Unlike the case in previous trials, BT will only deploy the platform, "Webwise," with subscribers who have affirmatively agreed to receive targeted ads. For the initiative, BT intends to intercept 10,000 users with a Web page asking whether they wish to sign up for Webwise, which it touts as offering "more relevant" ads. The company also promises that it will help protect users from online fraud by alerting them when they land on suspected malware sites.
Phorm is one of a small number of behavioral targeting startups that partners with Internet service providers to serve ads to subscribers based on their Web activity. Privacy advocates worry that this type of system is especially intrusive because Internet service providers see every site visited and every search query entered. Older forms of behavioral targeting only tracked users across sites in a network.
Phorm and other behavioral targeting companies say that all data collection is anonymous, because they don't know subscribers' names or e-mail addresses. But privacy advocates say that clickstream data can in itself provide clues to people's identities.
In the U.S., pressure from Congress led Phorm rival NebuAd to suspend plans to purchase data about people's Web use from their Internet service providers. The Senate and House held hearings on the plan, and lawmakers including Rep. Ed Markey (D-Mass.) said they believed that broadband provider-based targeting platforms required users' opt-in consent.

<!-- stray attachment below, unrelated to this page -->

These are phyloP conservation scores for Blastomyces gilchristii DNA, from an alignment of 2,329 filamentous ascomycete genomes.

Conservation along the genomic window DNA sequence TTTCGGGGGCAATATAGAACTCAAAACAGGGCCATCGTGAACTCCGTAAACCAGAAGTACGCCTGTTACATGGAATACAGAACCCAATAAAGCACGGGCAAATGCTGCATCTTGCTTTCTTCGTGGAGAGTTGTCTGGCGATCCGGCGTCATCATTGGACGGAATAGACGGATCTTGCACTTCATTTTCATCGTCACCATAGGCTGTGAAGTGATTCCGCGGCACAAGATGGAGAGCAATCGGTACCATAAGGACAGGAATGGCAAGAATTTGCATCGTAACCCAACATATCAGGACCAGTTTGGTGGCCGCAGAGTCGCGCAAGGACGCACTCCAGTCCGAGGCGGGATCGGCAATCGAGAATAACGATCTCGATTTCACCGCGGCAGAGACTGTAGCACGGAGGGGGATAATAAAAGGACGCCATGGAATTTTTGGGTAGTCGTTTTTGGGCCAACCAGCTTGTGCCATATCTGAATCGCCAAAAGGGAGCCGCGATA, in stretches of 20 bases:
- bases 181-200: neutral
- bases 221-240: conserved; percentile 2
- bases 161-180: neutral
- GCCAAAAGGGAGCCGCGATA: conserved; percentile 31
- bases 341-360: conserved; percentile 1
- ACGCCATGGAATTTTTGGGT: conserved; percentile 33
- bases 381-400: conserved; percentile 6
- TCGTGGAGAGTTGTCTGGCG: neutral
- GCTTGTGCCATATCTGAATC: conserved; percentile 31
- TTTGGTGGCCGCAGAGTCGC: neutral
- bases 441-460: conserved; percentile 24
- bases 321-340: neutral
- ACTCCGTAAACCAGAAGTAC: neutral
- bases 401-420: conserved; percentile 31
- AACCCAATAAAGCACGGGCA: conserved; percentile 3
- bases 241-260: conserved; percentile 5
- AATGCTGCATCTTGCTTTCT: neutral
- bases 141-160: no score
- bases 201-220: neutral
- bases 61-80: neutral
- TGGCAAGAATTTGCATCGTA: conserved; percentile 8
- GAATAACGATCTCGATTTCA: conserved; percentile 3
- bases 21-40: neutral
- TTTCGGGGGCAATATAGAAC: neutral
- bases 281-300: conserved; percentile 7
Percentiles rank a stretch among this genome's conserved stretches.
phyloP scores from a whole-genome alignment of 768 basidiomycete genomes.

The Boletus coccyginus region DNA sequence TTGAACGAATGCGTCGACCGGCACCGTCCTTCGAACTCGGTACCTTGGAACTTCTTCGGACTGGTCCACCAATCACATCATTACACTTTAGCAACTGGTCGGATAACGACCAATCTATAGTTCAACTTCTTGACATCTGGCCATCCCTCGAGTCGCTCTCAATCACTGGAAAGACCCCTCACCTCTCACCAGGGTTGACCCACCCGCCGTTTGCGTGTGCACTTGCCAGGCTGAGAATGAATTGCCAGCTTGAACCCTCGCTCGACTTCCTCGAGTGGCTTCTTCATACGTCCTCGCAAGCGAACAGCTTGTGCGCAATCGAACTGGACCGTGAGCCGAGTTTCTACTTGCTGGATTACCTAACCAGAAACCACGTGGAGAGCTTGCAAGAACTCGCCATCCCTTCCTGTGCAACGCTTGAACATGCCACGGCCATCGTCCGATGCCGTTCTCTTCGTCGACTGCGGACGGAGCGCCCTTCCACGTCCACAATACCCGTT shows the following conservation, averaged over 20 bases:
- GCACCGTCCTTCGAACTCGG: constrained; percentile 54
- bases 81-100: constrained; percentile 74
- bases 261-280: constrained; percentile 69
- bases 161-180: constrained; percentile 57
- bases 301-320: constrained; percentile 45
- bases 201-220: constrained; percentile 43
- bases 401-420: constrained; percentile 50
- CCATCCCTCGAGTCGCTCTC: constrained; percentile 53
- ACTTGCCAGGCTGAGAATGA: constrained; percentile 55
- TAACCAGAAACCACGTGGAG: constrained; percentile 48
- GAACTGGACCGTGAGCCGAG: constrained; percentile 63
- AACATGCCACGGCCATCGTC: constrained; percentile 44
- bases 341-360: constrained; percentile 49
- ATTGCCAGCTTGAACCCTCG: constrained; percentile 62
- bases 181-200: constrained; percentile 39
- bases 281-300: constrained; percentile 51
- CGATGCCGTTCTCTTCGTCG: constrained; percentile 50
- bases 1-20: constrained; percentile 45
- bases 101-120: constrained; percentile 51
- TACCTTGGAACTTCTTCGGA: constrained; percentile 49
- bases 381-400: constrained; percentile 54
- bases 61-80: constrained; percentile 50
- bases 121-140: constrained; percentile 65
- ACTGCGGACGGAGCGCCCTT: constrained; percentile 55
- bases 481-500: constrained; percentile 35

Last week, three major Internet service providers--Time Warner Cable, Verizon and AT&T--told the Senate that they also supported opt-in consent for behavioral targeting.
Although BT says it will seek users' consent for the test starting today, some advocates say they still have concerns. One problem, says Center for Democracy & Technology chief computer scientist Alissa Cooper, stems from the fact that more than one person sometimes uses the same computer.
"If there's a family all using one computer, and the 5-year-old walks up to the computer and hits the big green button, then everyone's been opted in to this, and the adults in the household don't even know it."
It recently came to light that BT previously conducted a two-week test of Phorm without notifying users, which some consumer advocates say might have violated Europe's strong data privacy laws. Regulators in the U.K. nevertheless cleared Phorm for further testing based on promises that the company would not test its system again without first obtaining users' consent.